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reveal

[ri-veel]
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verb (used with object)
  1. to make known; disclose; divulge: to reveal a secret.
  2. to lay open to view; display; exhibit.
noun
  1. an act or instance of revealing; revelation; disclosure.
  2. Architecture.
    1. the part of the jamb of a window or door opening between the outer wall surface and the window or door frame.
    2. the whole jamb of an opening between the outer and inner surfaces of a wall.
  3. the framework or edge of an automobile window.

Origin of reveal

1325–75; (v.) Middle English revelen < Middle French reveler < Latin revēlāre to unveil (see re-, veil); (in defs 4, 5) derivative of obsolete revale to lower < Old French revaler (re- re- + (a)valer to lower, verbal derivative of the phrase à val down; see vale)
Related formsre·veal·a·ble, adjectivere·veal·a·bil·i·ty, re·veal·a·ble·ness, nounre·veal·ed·ly [ri-vee-lid-lee, -veeld-] /rɪˈvi lɪd li, -ˈvild-/, adverbre·veal·er, nounre·veal·ing·ly, adverbre·veal·ing·ness, nounre·vel·a·tive [ri-vel-uh-tiv, rev-uh-ley-] /rɪˈvɛl ə tɪv, ˈrɛv əˌleɪ-/, adjectivehalf-re·vealed, adjectivenon·re·veal·ing, adjectivepre·re·veal, verb (used with object)self-re·vealed, adjectiveun·re·veal·a·ble, adjectiveun·re·vealed, adjectiveun·re·veal·ing, adjectiveun·re·veal·ing·ly, adverb

Synonyms

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1, 2. unveil, publish, impart, tell, announce, proclaim. Reveal, disclose, divulge share the meaning of making known something previously concealed or secret. To reveal is to uncover as if by drawing away a veil: The fog lifted and revealed the harbor. To disclose is to lay open and thereby invite inspection: to disclose the plans of an organization. To divulge is to communicate, sometimes to a large number of people, what was at first intended to be private, confidential, or secret: to divulge the terms of a contract.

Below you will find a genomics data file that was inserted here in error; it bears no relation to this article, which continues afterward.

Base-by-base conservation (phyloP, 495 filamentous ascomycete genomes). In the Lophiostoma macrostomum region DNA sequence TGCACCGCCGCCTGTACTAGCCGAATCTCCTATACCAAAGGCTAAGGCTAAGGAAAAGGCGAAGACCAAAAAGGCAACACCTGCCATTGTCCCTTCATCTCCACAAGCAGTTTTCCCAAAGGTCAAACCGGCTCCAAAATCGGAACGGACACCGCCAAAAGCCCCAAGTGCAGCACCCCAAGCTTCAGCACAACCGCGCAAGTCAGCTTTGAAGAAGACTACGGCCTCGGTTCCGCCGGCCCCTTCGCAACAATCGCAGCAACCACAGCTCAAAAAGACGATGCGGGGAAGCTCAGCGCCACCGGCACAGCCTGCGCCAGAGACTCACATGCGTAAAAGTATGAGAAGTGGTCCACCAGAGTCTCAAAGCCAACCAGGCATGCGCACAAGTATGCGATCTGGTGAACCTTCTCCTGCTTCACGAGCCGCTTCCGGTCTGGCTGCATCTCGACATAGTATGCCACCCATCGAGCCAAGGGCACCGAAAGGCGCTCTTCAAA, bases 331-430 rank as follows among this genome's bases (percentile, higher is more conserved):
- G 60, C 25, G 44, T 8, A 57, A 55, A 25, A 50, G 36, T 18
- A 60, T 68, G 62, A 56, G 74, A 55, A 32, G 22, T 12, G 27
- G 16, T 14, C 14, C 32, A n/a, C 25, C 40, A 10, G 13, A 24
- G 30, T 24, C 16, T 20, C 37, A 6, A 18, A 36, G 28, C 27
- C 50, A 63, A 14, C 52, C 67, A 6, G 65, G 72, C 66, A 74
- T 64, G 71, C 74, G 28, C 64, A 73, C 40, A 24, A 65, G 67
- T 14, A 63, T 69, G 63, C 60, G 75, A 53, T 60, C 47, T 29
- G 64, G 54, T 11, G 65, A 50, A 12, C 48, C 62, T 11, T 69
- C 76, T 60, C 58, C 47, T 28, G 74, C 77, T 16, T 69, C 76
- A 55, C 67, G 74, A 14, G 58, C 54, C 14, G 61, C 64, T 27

Antonyms

1, 2. conceal, hide.
Dictionary.com Unabridged Based on the Random House Unabridged Dictionary, © Random House, Inc. 2018

Examples from the Web for revealing

Contemporary Examples

Historical Examples

  • For once, he was revealing that fundamental egotism which is the characteristic of all his kind.

    Within the Law

    Marvin Dana

  • The revealing is done by the commentators, who know nothing.

  • With every stage of it Newbury was revealing himself; and exploring her.

    The Coryston Family

    Mrs. Humphry Ward

  • It was almost as if he were assuring himself of the safety of revealing himself.

    The Law-Breakers

    Ridgwell Cullum

  • And he proceeded very prudently, only revealing the truth by slow degrees.

    Fruitfulness

    Emile Zola


British Dictionary definitions for revealing

revealing

adjective
  1. of significance or importa very revealing experience
  2. showing or designed to show more of the body than is usual or conventionala revealing costume
Derived Formsrevealingly, adverbrevealingness, noun

reveal

verb (tr)
  1. (may take a clause as object or an infinitive) to disclose (a secret); divulge
  2. to expose to view or show (something concealed)
  3. (of God) to disclose (divine truths) either directly or through the medium of prophets, etc
noun
  1. architect the vertical side of an opening in a wall, esp the side of a window or door between the frame and the front of the wall
Derived Formsrevealable, adjectiverevealability, nounrevealer, nounrevealment, noun

Word Origin

C14: from Old French reveler, from Latin revēlāre to unveil, from re- + vēlum a veil
Collins English Dictionary - Complete & Unabridged 2012 Digital Edition © William Collins Sons & Co. Ltd. 1979, 1986 © HarperCollins Publishers 1998, 2000, 2003, 2005, 2006, 2007, 2009, 2012

Word Origin and History for revealing

adj.

1590s, past participle adjective from reveal (v.). Related: Revealingly.

reveal

v.

late 14c., from Old French reveler "reveal" (14c.), from Latin revelare "reveal, uncover, disclose," literally "unveil," from re- "opposite of" (see re-) + velare "to cover, veil," from velum "a veil" (see veil (n.)). Related: Revealed; revealing.

Online Etymology Dictionary, © 2010 Douglas Harper